Ahead of a Hamilton County Election Commission hearing scheduled for Wednesday to resolve outstanding residency issues before the March 2 election, Michele Peterson has decided to withdraw from the Chattanooga mayoral race to back competitor Wade Hinton.
Her residency in the city — and therefore her eligibility to run — was questioned last month. The local businesswoman said Tuesday that she will end her candidacy Wednesday morning, a decision she says is unrelated.
"I think that it's important right now that our city sends a message. And I believe that Wade brings a lot more of government experience to the table with an ever-changing tide for government involvement in the city as we come out of COVID," Peterson said of the former city attorney's experience. "And I believe that I'm not quite prepared to have those discussions.
"And I believe someone who has government experience like Wade Hinton makes the most amount of sense."
Peterson said that she and members of her campaign met with Hinton multiple times before making the decision and have asked him to consider some of her more progressive hopes for the next mayor, specifically issues of criminal justice, economic equality and representation of younger residents and people of color.
A spokesperson for Hinton said the campaign is accepting her endorsement.
"We appreciate having a leader who fights hard for equity and inclusion like Michele support our campaign for mayor," the spokesperson, Spencer Bowers, said Tuesday. "We look forward to making positive change that all Chattanoogans can be proud of."
Peterson said she plans to wait to withdraw until after she pleads her case for residency at a Wednesday morning Election Commission meeting, where final changes to the March 2 local ballot will be made.
"I'm gonna show up for the meeting in the morning to establish my residency, and then I plan to withdraw and throw my support behind Wade," Peterson said Tuesday. "It's too late in the game to have a conversation about withdrawing prior, and it's important to me that I not withdraw based on residency."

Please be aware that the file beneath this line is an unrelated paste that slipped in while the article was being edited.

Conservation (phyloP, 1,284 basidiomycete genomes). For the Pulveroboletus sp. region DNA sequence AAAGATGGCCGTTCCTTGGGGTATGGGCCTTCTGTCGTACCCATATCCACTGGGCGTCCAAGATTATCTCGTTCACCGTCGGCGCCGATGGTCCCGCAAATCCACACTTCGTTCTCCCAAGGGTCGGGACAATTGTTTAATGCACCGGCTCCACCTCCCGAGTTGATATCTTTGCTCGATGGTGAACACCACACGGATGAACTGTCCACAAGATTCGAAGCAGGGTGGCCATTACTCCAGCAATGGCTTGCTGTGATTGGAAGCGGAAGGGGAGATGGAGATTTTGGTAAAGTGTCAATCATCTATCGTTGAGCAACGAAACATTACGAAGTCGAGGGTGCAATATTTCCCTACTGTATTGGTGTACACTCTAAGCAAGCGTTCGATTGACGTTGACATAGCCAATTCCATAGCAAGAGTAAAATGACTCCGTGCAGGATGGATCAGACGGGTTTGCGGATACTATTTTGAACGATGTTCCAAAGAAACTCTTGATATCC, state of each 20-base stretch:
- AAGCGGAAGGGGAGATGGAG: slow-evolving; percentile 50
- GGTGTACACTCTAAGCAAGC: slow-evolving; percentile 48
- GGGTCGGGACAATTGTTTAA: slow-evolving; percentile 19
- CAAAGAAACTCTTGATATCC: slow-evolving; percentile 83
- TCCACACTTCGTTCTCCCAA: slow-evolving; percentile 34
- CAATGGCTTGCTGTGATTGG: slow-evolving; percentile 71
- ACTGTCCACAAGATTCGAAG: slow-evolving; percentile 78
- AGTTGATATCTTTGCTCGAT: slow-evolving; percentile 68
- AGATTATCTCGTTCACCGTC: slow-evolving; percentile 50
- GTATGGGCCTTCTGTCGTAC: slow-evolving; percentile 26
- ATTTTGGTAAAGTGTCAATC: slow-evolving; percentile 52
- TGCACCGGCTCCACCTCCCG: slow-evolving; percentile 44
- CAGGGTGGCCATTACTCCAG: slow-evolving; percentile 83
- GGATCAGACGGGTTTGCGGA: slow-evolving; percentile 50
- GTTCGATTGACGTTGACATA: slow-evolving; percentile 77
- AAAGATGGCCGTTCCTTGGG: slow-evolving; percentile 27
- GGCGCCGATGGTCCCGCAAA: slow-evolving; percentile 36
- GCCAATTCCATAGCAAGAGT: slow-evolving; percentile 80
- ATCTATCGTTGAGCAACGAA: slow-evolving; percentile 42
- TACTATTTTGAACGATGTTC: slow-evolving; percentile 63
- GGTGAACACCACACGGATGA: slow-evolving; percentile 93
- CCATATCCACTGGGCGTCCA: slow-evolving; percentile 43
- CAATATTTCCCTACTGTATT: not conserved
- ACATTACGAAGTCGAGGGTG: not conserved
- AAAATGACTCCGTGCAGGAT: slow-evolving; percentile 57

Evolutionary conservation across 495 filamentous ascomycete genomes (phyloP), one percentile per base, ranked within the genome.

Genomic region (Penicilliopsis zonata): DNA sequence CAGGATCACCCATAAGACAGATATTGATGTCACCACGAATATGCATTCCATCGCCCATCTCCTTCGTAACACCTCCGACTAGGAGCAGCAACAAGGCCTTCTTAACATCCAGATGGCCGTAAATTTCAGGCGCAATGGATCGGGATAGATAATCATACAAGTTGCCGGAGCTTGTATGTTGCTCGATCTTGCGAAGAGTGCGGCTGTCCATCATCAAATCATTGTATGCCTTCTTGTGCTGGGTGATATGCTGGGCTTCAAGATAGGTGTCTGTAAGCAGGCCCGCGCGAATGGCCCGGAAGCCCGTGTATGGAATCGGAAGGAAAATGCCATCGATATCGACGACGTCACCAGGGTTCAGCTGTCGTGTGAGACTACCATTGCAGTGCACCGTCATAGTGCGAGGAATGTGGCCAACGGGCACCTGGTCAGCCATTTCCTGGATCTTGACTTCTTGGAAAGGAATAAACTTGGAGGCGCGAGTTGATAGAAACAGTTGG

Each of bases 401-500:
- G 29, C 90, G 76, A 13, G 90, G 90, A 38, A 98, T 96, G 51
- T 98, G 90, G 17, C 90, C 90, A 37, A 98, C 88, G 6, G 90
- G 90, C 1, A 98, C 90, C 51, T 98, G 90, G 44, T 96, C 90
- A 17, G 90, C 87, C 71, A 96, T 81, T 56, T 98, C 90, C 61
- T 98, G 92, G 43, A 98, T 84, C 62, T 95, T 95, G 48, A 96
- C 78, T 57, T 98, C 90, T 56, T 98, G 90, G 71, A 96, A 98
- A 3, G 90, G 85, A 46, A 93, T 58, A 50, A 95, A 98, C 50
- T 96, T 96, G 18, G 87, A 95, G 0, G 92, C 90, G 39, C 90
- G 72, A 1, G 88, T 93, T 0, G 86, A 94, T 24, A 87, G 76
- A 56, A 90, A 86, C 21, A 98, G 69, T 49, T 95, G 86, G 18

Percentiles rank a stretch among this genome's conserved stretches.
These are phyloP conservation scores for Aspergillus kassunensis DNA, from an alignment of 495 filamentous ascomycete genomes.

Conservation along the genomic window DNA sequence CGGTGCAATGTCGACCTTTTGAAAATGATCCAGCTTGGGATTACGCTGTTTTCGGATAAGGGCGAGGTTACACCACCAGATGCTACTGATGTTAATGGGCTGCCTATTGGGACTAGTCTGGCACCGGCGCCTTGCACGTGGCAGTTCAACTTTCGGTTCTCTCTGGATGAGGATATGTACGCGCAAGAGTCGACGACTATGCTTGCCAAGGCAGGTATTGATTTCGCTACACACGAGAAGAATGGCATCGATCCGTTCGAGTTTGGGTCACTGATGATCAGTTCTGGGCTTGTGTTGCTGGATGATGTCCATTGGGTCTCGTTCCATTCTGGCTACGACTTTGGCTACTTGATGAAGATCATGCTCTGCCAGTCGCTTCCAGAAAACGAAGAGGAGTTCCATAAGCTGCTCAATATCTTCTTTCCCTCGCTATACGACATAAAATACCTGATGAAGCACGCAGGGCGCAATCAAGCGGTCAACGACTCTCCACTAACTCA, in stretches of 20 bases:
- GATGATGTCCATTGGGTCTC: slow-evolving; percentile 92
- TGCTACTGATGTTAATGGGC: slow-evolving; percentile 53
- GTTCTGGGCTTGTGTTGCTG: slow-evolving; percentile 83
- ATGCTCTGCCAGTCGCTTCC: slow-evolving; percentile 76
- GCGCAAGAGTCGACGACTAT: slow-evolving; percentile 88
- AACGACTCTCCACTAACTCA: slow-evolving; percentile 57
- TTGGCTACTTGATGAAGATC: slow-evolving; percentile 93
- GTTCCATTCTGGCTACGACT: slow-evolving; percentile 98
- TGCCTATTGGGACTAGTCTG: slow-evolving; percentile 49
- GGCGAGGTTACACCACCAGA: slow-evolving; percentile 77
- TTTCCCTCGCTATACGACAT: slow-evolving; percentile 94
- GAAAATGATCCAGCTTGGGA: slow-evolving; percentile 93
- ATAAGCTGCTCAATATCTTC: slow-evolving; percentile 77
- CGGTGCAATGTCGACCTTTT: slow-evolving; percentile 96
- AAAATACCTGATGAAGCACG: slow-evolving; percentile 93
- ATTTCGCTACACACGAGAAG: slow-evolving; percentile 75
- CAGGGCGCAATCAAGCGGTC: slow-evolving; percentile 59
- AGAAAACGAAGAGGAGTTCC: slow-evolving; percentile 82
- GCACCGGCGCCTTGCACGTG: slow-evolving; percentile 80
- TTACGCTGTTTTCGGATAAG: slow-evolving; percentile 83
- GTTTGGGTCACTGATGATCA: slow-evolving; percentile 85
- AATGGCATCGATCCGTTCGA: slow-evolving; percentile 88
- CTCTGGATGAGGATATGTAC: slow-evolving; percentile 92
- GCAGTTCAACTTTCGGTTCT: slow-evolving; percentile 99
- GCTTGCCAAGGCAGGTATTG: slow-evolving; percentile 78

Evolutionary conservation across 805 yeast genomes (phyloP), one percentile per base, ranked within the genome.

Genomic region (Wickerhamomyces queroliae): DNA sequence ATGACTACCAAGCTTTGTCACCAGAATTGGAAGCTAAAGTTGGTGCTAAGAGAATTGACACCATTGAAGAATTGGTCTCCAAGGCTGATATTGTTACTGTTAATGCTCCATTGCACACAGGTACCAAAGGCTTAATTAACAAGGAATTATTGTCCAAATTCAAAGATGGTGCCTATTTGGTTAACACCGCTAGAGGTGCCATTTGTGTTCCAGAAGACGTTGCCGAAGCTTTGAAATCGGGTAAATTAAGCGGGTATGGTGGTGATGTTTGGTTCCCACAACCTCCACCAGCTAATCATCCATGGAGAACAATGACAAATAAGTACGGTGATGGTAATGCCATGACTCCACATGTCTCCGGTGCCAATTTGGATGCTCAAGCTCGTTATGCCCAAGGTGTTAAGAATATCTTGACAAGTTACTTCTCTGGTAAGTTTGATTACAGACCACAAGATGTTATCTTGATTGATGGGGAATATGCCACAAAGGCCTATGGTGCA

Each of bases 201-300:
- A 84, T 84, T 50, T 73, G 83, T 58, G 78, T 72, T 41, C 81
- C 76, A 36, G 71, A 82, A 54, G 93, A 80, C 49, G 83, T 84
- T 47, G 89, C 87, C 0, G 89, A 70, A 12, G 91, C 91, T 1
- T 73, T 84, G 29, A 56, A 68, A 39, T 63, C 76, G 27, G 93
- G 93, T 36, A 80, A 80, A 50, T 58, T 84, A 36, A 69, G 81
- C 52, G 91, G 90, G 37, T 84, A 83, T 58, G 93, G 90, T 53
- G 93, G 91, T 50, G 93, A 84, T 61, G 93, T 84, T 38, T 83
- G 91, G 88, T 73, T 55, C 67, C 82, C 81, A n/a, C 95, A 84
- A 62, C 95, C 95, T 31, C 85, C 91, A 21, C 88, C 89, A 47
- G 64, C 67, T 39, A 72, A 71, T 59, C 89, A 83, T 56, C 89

Asked how she planned to prove her residency, Peterson said she was unsure what documentation she had, but had been provided a list of acceptable documents by the Election Commission.
Mayoral candidates must live in the city for a year before they are elected to the position. Peterson was, until recently, registered to vote in Signal Mountain. She told the Times Free Press, when asked about the situation, that she has no primary residence.
Aside from the Peterson issue, a residency challenge by mayoral candidate Monty Bruell against mayoral candidate candidate Monty Bell will be resolved at the Wednesday hearing as well.
In December, entrepreneur Bruell filed a complaint against Bell, who is homeless, accusing him of failing to file proper residency paperwork.
As is protocol, the Election Commission then set a hearing for Bell and Bruell to appear at Wednesday's meeting and make their respective cases.
Bell has filed a document with the Election Commission, his first response to the complaint against him. He accuses Bruell of "unsportsmanlike conduct" for filing the complaint, calling him a "sore loser."
Bell and Bruell both said Tuesday that they will attend the hearing.
Asked about the pattern of residency issues in this election between Peterson, Bell and a City Council candidate who withdrew last month after a similar challenge, Interim Administrator of Elections Scott Allen said the onus to prevent residency issues is on candidates providing accurate information.
"The Election Commission advises every candidate of eligibility requirements when they pick up their petition," he wrote Friday, when asked about the series of residency challenges. "When a challenge is filed or a complaint is received, we review each instance to determine if the qualifications are met and if not, then a formal hearing is required."
Contact Sarah Grace Taylor at email@example.com or 423-757-6416. Follow her on Twitter @_sarahgtaylor.